Documents: Oregon, NCAA agree ‘major violations’ committed


Chip Kelly may be off to the NFL, but the NCAA cloud that formed on his watch still looms over the Oregon football program.

In documents released to both The Oregonian and KATU-TV, both Oregon and the NCAA agreed that the school’s football program had committed what the television station describes as “several major violations” in its use of so-called recruiting services.  The documents were provided to the media entities following open records requests that were several months in the making.

The vast majority of the allegations — which in addition to utilizing suspect recruiting services include impermissible phone calls and too many coaches on the recruiting trail — occurred under Kelly, who left shortly after the first of the year for the Philadelphia Eagles.

One of the more significant takeaways from the released documents is that the NCAA’s enforcement staff made “no finding of lack of institutional control and no finding of unethical conduct.”  Such a development, if it holds through the next couple of steps in the process, could be a signal that the Ducks will avoid significant sanctions.

For its part, Oregon released a lengthy “no comment” in response to the reports.

“The review is ongoing until the NCAA Committee on Infractions issues its final report,” the school’s statement began. “The integrity of the process and our continued full cooperation with the NCAA prohibits us from publicly discussing the specifics of this matter.”

In March of 2011, both Yahoo! and published reports that called into question the financial relationship between Oregon and a pair of so-called recruiting services.  One of those services was/is Complete Scouting Services, solely owned and operated by purported “street agent” Willie Lyles.

In late February of 2010, Oregon purchased for $25,000 from Lyles’ scouting service what was described as a “2011 National Package” that detailed recruits from several states.  One of the biggest problems with that? The package for 2011 purchased by UO contained zero recruits that would make up the following year’s recruiting class.  Instead, the vast majority of players highlighted in the 143-page book UO received from Lyles contained data on members of the 2009 recruiting class.

In the midst of rumors that Lyles had steered recruits such as Lache Seastrunk to the Ducks — and that he was paid handsomely for said steering (allegedly) — the man at the center of the controversy claimed in July of 2011 that UO “paid for what they saw as my access and influence with recruits. The service I provided went beyond what a scouting service should … I made a mistake and I’m big enough of a man to admit I was wrong.”

That claim came a couple of months after Lyles, who has spoken to the NCAA on multiple occasions, labeled as ““unequivocally false” reports that he steered recruits to universities.

It was reported in late December that UO will appear in front of NCAA’s Committee on Infractions at some point this year, likely in the spring, after the school’s attempt at a summary disposition failed.  That failure apparently stemmed from the severity of one of the allegations involving Lyles.  From The Oregonian:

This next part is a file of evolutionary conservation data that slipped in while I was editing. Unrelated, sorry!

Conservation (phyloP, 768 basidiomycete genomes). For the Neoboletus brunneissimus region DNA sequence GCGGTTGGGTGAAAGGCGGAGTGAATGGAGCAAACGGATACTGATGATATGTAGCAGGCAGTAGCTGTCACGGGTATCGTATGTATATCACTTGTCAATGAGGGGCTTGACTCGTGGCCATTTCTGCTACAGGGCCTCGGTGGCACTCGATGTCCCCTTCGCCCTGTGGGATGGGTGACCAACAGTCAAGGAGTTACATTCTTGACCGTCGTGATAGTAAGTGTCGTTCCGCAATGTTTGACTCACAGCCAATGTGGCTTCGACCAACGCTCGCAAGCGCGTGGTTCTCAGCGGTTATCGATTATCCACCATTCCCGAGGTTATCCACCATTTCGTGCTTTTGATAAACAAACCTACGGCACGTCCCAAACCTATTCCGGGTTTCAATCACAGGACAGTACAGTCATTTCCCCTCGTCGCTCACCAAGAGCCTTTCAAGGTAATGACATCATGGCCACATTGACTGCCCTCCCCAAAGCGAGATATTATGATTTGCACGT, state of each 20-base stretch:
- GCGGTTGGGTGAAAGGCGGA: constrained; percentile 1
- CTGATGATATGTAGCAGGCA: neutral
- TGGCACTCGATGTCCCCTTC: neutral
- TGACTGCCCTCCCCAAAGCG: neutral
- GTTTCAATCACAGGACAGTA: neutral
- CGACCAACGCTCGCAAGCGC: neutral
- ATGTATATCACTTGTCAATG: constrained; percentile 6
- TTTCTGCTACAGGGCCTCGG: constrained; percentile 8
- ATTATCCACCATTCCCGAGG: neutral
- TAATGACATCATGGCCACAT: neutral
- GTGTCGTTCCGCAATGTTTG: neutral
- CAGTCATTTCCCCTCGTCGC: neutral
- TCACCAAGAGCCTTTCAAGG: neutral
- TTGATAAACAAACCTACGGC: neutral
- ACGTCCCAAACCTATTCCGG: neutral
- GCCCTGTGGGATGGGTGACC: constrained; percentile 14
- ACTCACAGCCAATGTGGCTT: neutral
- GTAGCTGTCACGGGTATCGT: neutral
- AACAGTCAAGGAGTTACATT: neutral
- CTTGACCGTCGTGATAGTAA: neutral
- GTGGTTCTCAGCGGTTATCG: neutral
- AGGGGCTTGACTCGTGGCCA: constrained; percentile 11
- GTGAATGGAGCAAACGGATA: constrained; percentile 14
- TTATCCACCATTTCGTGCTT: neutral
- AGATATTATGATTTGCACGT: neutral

Oregon and the NCAA, however, reached an impasse late in 2012 while attempting to agree on the severity of one violation concerning the Ducks’ $25,000 payment to Texas-based talent scout Willie Lyles.  The Ducks believe the impermissible “oral reports” delivered from Lyles constitute a secondary violation; NCAA enforcement officials believe them to be another “major violation.”

Because the summary disposition fell through, the television station writes, “the findings discussed in this draft document will not necessarily be binding.”

According to the document dump late Monday night, the school has already proposed two self-imposed sanctions: two-year probation and a reduction of one scholarship for each of the next three seasons.  Following the hearing in front of the COI, sanctions will be handed down on the football program, at which point UO can either accept the punitive measures or appeal all or part of the sanctions.

UPDATED 11:38 a.m. ET: In response to the document dump, former Ducks and current Eagles head coach Chip Kelly released a statement that echoed comments made last December.  For what it’s worth, here it is.

“I am aware of the recent reports and of the ongoing investigation being conducted by the NCAA and the University of Oregon. While at Oregon, I know we were fully cooperative with all aspects of the investigation and I will continue to contribute in any way that I can. But until the NCAA rules on the matter, I will have no further comment.”

Entire NFL showed up to Penn State’s Pro Day and a WWE scout did too

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All the movers and shakers in the NFL world descended upon Happy Valley this week to watch top five pick Saquon Barkley and others work out at Penn State’s Pro Day.

As much as the Nittany Lions made sure to publicize the fact that all 32 NFL teams were in attendance, the school was nothing but detailed when noting which scouts were on hand for 40 yard dashes and agility drills. One interesting name was on that list however and it wasn’t the scout from the CFL but one from the… WWE?

As good as Barkley and the rest of Penn State’s early draft picks were in college, it may be a more intriguing draft story to find out who the WWE is scouting among the crop of recent Nittany Lions. Former college football players have found plenty of success in the WWE over the years and it probably isn’t too surprising that the wrestling conglomerate is eyeing the sport as a minor league farm system for real if they’re sending scouts to Pro Days now.

Heck, it’s probably only a matter of time before there’s a wrestling/football combine hitting the airwaves not long after the NFL edition takes place in Indianapolis. The XFL reboot isn’t going to sprout up from nothing after all.